Richard Traunmüller, Sara Kijewski, Markus Freitag
The Silent Victims of Sexual Violence During War: Evidence from a List Experiment in Sri Lanka

Journal of Conflict Resolution , 2019: 63, issue 9, pp. 2015-2042
ISSN: 0022-0027 (print), 1552-8766 (online)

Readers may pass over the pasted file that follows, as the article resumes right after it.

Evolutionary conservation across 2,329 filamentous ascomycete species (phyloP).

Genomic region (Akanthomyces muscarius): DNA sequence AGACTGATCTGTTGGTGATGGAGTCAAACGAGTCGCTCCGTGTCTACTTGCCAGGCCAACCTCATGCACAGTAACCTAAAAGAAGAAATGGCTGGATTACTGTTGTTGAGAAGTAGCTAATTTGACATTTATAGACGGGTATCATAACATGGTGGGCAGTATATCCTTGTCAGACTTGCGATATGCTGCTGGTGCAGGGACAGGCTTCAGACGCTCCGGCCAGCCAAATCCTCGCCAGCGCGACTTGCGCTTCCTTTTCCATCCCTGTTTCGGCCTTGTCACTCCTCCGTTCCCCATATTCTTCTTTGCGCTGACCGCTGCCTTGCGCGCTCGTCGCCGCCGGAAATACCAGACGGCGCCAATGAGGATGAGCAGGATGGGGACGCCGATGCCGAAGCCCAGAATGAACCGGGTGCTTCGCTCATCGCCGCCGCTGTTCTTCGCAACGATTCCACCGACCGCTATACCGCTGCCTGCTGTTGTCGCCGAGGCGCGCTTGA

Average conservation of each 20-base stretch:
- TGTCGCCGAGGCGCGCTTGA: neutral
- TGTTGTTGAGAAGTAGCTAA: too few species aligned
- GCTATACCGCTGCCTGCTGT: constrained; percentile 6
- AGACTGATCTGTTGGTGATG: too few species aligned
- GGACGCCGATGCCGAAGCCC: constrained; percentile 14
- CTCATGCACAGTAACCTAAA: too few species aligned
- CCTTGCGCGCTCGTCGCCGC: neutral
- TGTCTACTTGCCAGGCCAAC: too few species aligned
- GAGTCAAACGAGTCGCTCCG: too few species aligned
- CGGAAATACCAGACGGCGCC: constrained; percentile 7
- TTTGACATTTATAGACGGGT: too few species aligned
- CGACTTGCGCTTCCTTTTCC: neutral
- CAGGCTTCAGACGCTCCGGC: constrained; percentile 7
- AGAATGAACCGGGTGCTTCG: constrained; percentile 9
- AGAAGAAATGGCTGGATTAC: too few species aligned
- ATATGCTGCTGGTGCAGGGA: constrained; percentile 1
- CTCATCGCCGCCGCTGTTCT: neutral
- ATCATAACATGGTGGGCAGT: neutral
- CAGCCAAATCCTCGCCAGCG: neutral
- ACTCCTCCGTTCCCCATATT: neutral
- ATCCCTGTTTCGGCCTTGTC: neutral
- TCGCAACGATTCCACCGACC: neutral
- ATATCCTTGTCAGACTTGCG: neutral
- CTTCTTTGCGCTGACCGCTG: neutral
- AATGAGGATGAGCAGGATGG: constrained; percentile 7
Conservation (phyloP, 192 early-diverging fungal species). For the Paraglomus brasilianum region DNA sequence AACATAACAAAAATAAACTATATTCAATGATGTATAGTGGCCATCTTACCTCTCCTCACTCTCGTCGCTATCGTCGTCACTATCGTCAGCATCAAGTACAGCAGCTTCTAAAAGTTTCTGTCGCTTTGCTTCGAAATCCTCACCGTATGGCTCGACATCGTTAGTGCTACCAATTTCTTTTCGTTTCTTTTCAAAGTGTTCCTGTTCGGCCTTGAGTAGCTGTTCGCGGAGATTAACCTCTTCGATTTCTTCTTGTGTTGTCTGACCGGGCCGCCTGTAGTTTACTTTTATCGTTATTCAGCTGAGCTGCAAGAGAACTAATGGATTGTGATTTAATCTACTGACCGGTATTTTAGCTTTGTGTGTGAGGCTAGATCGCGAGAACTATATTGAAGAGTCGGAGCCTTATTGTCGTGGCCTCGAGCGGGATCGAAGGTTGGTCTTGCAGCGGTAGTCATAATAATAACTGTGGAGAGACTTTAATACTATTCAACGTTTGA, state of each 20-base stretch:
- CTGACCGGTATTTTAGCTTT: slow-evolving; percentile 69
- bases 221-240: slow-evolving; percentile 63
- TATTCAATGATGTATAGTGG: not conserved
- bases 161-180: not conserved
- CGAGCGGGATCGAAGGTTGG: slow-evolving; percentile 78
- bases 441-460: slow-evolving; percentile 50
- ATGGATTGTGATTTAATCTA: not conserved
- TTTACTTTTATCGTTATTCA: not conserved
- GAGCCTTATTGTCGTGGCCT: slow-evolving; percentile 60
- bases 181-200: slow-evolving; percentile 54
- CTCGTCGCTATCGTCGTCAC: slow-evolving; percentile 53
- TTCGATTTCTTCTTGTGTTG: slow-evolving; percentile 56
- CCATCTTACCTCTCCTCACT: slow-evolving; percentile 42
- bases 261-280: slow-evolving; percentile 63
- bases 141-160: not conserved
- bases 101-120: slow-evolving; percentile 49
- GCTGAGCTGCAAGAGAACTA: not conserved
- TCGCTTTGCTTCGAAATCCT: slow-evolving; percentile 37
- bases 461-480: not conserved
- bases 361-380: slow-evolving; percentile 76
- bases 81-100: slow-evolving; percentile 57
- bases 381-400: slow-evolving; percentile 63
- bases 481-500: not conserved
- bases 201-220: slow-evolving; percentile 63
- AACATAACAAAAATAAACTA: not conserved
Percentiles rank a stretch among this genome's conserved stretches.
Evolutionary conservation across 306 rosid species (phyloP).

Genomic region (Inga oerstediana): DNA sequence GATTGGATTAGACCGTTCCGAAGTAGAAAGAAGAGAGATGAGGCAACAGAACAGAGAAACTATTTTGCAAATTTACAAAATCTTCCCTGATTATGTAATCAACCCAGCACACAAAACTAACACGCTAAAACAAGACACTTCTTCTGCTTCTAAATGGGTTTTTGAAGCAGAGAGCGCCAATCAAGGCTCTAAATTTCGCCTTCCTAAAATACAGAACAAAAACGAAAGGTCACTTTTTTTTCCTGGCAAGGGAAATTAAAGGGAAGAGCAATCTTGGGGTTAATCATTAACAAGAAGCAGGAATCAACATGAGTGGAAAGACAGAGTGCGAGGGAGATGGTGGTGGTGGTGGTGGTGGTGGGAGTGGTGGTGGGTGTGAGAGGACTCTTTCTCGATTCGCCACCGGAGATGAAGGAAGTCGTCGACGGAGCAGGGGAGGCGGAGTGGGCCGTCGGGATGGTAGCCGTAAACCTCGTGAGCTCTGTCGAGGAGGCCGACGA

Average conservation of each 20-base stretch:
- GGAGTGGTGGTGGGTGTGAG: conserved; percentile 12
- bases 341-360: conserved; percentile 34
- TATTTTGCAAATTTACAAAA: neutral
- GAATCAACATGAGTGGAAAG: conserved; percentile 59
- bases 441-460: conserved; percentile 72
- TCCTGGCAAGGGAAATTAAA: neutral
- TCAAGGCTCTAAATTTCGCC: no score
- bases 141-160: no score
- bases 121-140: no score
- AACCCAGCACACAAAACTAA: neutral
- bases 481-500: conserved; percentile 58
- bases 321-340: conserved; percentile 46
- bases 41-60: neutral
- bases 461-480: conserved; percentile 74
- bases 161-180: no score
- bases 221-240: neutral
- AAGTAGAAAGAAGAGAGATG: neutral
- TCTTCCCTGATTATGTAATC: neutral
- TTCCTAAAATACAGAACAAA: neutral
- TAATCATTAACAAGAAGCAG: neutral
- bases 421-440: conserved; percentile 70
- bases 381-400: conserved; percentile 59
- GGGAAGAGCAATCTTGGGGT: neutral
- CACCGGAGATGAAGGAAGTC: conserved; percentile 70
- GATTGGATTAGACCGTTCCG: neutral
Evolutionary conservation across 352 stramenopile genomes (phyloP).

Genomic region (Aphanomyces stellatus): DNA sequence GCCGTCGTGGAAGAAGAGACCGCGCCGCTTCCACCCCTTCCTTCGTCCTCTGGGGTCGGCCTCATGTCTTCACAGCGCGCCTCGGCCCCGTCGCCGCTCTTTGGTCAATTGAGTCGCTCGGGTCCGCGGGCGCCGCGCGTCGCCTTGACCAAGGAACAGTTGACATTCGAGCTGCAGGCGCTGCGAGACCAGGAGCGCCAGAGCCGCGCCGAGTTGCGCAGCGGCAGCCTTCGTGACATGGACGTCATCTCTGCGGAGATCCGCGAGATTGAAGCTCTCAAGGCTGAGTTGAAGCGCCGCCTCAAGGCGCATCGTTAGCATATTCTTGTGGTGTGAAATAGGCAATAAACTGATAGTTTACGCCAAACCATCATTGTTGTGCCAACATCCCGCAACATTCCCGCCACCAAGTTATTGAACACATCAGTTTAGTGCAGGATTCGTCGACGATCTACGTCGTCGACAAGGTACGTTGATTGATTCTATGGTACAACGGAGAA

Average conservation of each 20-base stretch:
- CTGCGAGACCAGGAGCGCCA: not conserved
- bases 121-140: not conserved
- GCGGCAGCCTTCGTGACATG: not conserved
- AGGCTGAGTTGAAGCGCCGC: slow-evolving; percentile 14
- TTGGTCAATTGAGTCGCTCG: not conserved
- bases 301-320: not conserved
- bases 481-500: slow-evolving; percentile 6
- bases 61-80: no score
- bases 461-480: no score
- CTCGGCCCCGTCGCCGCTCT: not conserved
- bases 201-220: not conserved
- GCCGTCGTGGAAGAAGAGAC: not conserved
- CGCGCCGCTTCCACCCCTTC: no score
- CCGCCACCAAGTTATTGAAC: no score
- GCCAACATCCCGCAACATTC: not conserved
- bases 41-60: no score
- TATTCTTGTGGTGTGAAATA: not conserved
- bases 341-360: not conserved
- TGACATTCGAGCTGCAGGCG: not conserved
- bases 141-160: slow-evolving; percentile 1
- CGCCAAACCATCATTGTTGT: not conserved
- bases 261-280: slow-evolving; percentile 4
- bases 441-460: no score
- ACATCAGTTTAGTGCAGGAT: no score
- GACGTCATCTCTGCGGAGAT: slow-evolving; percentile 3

Sexual violence is believed to be widespread during war. Yet empirical evidence concerning its prevalence is often limited. Victims, out of feelings of shame or fear, underreport this form of violence. We tackle this problem by administering a list experiment in a representative survey in Sri Lanka, which is only recently recovering from an ethnic civil war between Sinhalese and Tamils. This unobtrusive method reveals that around 13 percent of the Sri Lankan population has personally experienced sexual assault during the war—a prevalence ten times higher than elicited by direct questioning. We also identify vulnerable groups: Tamils who have collaborated with rebel groups and the male-displaced population suspected of collaboration with the Liberation Tigers of Tamil Eelam. Our experimental evidence thus lends support to reports on the asymmetric use of sexual violence by government forces, qualifies conventional wisdom on sexual violence during war, and has important implications for policy.